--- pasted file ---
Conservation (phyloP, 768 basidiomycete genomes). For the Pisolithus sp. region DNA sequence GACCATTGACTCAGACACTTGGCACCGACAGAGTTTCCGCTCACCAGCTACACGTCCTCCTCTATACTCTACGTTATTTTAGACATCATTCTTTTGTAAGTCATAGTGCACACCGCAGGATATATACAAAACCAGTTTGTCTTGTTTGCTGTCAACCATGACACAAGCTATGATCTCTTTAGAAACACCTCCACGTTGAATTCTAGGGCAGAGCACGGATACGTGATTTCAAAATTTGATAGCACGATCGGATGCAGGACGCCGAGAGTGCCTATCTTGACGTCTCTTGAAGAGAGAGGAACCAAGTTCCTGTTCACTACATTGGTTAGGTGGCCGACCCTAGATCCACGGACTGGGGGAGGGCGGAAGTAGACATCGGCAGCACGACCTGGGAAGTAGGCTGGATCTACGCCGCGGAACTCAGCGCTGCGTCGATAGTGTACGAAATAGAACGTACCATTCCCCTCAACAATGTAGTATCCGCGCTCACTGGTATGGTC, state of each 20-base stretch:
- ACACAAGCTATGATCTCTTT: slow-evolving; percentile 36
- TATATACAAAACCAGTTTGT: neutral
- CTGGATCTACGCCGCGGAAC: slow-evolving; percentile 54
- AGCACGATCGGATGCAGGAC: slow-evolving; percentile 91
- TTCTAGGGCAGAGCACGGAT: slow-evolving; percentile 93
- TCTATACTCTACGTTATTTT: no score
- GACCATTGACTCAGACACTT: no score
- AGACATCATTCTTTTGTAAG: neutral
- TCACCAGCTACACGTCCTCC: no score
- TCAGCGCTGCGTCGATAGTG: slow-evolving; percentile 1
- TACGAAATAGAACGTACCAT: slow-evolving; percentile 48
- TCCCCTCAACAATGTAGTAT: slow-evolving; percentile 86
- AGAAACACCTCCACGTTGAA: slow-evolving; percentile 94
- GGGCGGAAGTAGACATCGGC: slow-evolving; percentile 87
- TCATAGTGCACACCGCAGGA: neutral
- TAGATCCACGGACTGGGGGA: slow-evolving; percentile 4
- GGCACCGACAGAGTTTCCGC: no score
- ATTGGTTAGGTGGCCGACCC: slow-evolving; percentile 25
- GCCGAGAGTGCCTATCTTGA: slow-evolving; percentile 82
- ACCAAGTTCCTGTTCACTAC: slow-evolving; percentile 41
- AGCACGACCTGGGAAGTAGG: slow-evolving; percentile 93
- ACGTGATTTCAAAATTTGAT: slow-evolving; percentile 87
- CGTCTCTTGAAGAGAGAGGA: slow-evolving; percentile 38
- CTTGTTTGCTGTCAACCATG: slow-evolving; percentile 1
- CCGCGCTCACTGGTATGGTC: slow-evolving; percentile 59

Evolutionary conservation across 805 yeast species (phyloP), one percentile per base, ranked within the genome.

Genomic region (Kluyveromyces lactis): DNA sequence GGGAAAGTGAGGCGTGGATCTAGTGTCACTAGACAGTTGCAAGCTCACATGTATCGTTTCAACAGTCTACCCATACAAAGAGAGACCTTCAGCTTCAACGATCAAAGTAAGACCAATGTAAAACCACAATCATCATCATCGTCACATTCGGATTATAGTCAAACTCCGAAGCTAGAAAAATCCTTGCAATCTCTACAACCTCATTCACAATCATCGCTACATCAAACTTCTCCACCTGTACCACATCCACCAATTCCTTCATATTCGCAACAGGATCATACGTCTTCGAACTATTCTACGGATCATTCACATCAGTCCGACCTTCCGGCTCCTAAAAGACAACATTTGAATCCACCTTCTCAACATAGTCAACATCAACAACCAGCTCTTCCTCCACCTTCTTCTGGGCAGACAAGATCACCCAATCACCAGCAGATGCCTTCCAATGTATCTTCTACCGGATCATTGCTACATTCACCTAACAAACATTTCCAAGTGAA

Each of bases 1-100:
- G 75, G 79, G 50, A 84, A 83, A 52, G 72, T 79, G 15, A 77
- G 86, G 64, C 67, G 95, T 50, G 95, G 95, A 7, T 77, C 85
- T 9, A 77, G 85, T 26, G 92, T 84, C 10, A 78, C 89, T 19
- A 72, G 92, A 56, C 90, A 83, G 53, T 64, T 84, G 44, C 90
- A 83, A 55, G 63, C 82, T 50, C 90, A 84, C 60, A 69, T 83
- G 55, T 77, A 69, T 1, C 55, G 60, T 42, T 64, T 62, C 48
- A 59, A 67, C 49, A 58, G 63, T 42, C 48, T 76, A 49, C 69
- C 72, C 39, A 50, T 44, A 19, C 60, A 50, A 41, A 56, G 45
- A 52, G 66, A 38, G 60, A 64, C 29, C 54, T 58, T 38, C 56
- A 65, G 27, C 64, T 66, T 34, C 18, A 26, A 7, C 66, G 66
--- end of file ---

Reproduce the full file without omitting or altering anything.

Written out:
Conservation (phyloP, 768 basidiomycete genomes). For the Pisolithus sp. region DNA sequence GACCATTGACTCAGACACTTGGCACCGACAGAGTTTCCGCTCACCAGCTACACGTCCTCCTCTATACTCTACGTTATTTTAGACATCATTCTTTTGTAAGTCATAGTGCACACCGCAGGATATATACAAAACCAGTTTGTCTTGTTTGCTGTCAACCATGACACAAGCTATGATCTCTTTAGAAACACCTCCACGTTGAATTCTAGGGCAGAGCACGGATACGTGATTTCAAAATTTGATAGCACGATCGGATGCAGGACGCCGAGAGTGCCTATCTTGACGTCTCTTGAAGAGAGAGGAACCAAGTTCCTGTTCACTACATTGGTTAGGTGGCCGACCCTAGATCCACGGACTGGGGGAGGGCGGAAGTAGACATCGGCAGCACGACCTGGGAAGTAGGCTGGATCTACGCCGCGGAACTCAGCGCTGCGTCGATAGTGTACGAAATAGAACGTACCATTCCCCTCAACAATGTAGTATCCGCGCTCACTGGTATGGTC, state of each 20-base stretch:
- ACACAAGCTATGATCTCTTT: slow-evolving; percentile 36
- TATATACAAAACCAGTTTGT: neutral
- CTGGATCTACGCCGCGGAAC: slow-evolving; percentile 54
- AGCACGATCGGATGCAGGAC: slow-evolving; percentile 91
- TTCTAGGGCAGAGCACGGAT: slow-evolving; percentile 93
- TCTATACTCTACGTTATTTT: no score
- GACCATTGACTCAGACACTT: no score
- AGACATCATTCTTTTGTAAG: neutral
- TCACCAGCTACACGTCCTCC: no score
- TCAGCGCTGCGTCGATAGTG: slow-evolving; percentile 1
- TACGAAATAGAACGTACCAT: slow-evolving; percentile 48
- TCCCCTCAACAATGTAGTAT: slow-evolving; percentile 86
- AGAAACACCTCCACGTTGAA: slow-evolving; percentile 94
- GGGCGGAAGTAGACATCGGC: slow-evolving; percentile 87
- TCATAGTGCACACCGCAGGA: neutral
- TAGATCCACGGACTGGGGGA: slow-evolving; percentile 4
- GGCACCGACAGAGTTTCCGC: no score
- ATTGGTTAGGTGGCCGACCC: slow-evolving; percentile 25
- GCCGAGAGTGCCTATCTTGA: slow-evolving; percentile 82
- ACCAAGTTCCTGTTCACTAC: slow-evolving; percentile 41
- AGCACGACCTGGGAAGTAGG: slow-evolving; percentile 93
- ACGTGATTTCAAAATTTGAT: slow-evolving; percentile 87
- CGTCTCTTGAAGAGAGAGGA: slow-evolving; percentile 38
- CTTGTTTGCTGTCAACCATG: slow-evolving; percentile 1
- CCGCGCTCACTGGTATGGTC: slow-evolving; percentile 59

Evolutionary conservation across 805 yeast species (phyloP), one percentile per base, ranked within the genome.

Genomic region (Kluyveromyces lactis): DNA sequence GGGAAAGTGAGGCGTGGATCTAGTGTCACTAGACAGTTGCAAGCTCACATGTATCGTTTCAACAGTCTACCCATACAAAGAGAGACCTTCAGCTTCAACGATCAAAGTAAGACCAATGTAAAACCACAATCATCATCATCGTCACATTCGGATTATAGTCAAACTCCGAAGCTAGAAAAATCCTTGCAATCTCTACAACCTCATTCACAATCATCGCTACATCAAACTTCTCCACCTGTACCACATCCACCAATTCCTTCATATTCGCAACAGGATCATACGTCTTCGAACTATTCTACGGATCATTCACATCAGTCCGACCTTCCGGCTCCTAAAAGACAACATTTGAATCCACCTTCTCAACATAGTCAACATCAACAACCAGCTCTTCCTCCACCTTCTTCTGGGCAGACAAGATCACCCAATCACCAGCAGATGCCTTCCAATGTATCTTCTACCGGATCATTGCTACATTCACCTAACAAACATTTCCAAGTGAA

Each of bases 1-100:
- G 75, G 79, G 50, A 84, A 83, A 52, G 72, T 79, G 15, A 77
- G 86, G 64, C 67, G 95, T 50, G 95, G 95, A 7, T 77, C 85
- T 9, A 77, G 85, T 26, G 92, T 84, C 10, A 78, C 89, T 19
- A 72, G 92, A 56, C 90, A 83, G 53, T 64, T 84, G 44, C 90
- A 83, A 55, G 63, C 82, T 50, C 90, A 84, C 60, A 69, T 83
- G 55, T 77, A 69, T 1, C 55, G 60, T 42, T 64, T 62, C 48
- A 59, A 67, C 49, A 58, G 63, T 42, C 48, T 76, A 49, C 69
- C 72, C 39, A 50, T 44, A 19, C 60, A 50, A 41, A 56, G 45
- A 52, G 66, A 38, G 60, A 64, C 29, C 54, T 58, T 38, C 56
- A 65, G 27, C 64, T 66, T 34, C 18, A 26, A 7, C 66, G 66